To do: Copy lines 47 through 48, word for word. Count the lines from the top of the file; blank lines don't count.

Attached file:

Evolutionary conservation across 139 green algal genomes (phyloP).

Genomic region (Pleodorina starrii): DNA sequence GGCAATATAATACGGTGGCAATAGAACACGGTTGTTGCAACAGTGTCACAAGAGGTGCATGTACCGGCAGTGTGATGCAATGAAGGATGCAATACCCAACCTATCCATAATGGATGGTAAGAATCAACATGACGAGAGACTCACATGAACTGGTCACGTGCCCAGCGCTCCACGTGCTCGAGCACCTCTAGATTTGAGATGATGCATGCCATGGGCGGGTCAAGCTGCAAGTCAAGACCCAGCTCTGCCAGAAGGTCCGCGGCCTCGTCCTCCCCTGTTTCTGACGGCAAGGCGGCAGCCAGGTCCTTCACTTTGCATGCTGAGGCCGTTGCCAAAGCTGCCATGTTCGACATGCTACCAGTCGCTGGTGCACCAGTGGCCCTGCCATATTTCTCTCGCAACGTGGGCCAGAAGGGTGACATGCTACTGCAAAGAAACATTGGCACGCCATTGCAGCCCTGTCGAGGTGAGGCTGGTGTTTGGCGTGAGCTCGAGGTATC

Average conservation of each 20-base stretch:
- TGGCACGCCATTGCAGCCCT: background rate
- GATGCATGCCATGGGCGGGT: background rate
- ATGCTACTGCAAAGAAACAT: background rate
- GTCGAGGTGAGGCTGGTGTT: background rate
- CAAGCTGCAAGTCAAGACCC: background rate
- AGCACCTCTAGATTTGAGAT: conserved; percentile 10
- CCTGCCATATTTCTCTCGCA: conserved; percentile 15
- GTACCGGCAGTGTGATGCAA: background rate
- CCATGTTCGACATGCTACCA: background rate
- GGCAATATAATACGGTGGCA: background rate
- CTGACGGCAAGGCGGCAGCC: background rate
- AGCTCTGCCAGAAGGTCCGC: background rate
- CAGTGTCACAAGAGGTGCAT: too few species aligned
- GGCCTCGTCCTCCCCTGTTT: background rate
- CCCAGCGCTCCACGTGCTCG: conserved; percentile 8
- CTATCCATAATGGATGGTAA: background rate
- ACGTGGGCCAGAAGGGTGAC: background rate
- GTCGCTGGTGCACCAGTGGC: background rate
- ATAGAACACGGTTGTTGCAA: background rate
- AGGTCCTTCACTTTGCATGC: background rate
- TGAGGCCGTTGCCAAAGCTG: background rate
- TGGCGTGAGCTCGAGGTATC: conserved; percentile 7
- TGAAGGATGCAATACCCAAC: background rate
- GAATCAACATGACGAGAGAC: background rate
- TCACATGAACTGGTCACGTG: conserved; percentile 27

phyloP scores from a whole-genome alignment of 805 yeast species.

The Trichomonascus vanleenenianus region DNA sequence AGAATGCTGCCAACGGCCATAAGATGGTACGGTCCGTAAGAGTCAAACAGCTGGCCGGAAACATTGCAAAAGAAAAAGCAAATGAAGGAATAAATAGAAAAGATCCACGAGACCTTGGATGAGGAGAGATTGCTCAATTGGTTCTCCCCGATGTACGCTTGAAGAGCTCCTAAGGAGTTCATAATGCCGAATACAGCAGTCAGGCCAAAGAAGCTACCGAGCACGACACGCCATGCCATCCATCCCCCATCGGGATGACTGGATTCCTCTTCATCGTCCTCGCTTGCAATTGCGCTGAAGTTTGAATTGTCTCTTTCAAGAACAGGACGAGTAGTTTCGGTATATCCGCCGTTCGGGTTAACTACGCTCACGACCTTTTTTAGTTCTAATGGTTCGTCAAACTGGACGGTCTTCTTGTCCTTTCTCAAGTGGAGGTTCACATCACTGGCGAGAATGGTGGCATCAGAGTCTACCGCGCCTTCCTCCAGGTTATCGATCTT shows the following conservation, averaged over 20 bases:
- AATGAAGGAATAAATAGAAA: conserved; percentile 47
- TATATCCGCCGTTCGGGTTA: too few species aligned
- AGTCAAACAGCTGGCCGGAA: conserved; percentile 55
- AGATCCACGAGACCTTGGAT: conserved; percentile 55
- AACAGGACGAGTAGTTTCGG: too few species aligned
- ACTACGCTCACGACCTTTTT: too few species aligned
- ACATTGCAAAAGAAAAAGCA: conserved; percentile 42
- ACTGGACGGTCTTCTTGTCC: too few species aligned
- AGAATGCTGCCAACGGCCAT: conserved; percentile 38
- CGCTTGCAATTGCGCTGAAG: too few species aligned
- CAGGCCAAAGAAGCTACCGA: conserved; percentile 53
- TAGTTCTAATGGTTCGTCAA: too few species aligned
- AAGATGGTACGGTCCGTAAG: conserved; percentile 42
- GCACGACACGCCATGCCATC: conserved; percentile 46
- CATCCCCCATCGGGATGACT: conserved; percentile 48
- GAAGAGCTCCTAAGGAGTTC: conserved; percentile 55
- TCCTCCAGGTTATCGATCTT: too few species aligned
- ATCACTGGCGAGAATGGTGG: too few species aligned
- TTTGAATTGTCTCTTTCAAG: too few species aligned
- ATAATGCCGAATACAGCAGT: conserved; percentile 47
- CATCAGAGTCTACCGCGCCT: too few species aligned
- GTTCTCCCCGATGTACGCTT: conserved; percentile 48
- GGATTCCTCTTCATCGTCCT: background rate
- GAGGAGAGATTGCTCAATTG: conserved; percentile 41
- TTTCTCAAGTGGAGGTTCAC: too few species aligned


- TCCTCCAGGTTATCGATCTT: too few species aligned
- ATCACTGGCGAGAATGGTGG: too few species aligned